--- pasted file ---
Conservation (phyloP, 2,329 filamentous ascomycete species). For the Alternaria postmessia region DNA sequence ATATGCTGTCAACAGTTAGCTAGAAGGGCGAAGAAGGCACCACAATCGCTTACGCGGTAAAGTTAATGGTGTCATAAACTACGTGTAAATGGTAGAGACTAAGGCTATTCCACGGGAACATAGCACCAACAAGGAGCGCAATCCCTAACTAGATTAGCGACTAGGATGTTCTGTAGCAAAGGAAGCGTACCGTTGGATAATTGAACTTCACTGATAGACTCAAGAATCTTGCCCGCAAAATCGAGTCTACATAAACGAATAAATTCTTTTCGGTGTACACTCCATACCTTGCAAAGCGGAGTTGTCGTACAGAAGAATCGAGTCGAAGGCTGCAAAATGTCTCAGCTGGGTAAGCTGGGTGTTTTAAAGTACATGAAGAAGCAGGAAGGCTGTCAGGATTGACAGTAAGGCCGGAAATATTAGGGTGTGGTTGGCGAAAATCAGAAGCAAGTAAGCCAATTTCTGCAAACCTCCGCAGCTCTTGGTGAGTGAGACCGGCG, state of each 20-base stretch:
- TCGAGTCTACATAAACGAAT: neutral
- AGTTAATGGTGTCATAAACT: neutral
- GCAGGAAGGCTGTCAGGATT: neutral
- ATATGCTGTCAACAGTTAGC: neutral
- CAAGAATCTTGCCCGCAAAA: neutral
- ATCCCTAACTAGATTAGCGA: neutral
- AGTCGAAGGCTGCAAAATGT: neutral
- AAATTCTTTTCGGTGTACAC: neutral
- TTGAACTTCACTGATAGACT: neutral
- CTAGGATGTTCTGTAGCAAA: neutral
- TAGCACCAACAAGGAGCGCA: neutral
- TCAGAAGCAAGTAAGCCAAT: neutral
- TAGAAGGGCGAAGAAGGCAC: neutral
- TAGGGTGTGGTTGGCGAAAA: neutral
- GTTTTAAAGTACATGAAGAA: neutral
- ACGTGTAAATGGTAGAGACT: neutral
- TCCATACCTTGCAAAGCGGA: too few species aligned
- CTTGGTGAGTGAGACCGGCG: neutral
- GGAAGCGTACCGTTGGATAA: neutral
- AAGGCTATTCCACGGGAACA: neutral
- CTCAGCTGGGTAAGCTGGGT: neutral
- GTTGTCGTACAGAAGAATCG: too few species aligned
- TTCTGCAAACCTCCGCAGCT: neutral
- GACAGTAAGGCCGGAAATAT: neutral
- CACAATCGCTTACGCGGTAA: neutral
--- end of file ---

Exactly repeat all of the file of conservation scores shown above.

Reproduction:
Conservation (phyloP, 2,329 filamentous ascomycete species). For the Alternaria postmessia region DNA sequence ATATGCTGTCAACAGTTAGCTAGAAGGGCGAAGAAGGCACCACAATCGCTTACGCGGTAAAGTTAATGGTGTCATAAACTACGTGTAAATGGTAGAGACTAAGGCTATTCCACGGGAACATAGCACCAACAAGGAGCGCAATCCCTAACTAGATTAGCGACTAGGATGTTCTGTAGCAAAGGAAGCGTACCGTTGGATAATTGAACTTCACTGATAGACTCAAGAATCTTGCCCGCAAAATCGAGTCTACATAAACGAATAAATTCTTTTCGGTGTACACTCCATACCTTGCAAAGCGGAGTTGTCGTACAGAAGAATCGAGTCGAAGGCTGCAAAATGTCTCAGCTGGGTAAGCTGGGTGTTTTAAAGTACATGAAGAAGCAGGAAGGCTGTCAGGATTGACAGTAAGGCCGGAAATATTAGGGTGTGGTTGGCGAAAATCAGAAGCAAGTAAGCCAATTTCTGCAAACCTCCGCAGCTCTTGGTGAGTGAGACCGGCG, state of each 20-base stretch:
- TCGAGTCTACATAAACGAAT: neutral
- AGTTAATGGTGTCATAAACT: neutral
- GCAGGAAGGCTGTCAGGATT: neutral
- ATATGCTGTCAACAGTTAGC: neutral
- CAAGAATCTTGCCCGCAAAA: neutral
- ATCCCTAACTAGATTAGCGA: neutral
- AGTCGAAGGCTGCAAAATGT: neutral
- AAATTCTTTTCGGTGTACAC: neutral
- TTGAACTTCACTGATAGACT: neutral
- CTAGGATGTTCTGTAGCAAA: neutral
- TAGCACCAACAAGGAGCGCA: neutral
- TCAGAAGCAAGTAAGCCAAT: neutral
- TAGAAGGGCGAAGAAGGCAC: neutral
- TAGGGTGTGGTTGGCGAAAA: neutral
- GTTTTAAAGTACATGAAGAA: neutral
- ACGTGTAAATGGTAGAGACT: neutral
- TCCATACCTTGCAAAGCGGA: too few species aligned
- CTTGGTGAGTGAGACCGGCG: neutral
- GGAAGCGTACCGTTGGATAA: neutral
- AAGGCTATTCCACGGGAACA: neutral
- CTCAGCTGGGTAAGCTGGGT: neutral
- GTTGTCGTACAGAAGAATCG: too few species aligned
- TTCTGCAAACCTCCGCAGCT: neutral
- GACAGTAAGGCCGGAAATAT: neutral
- CACAATCGCTTACGCGGTAA: neutral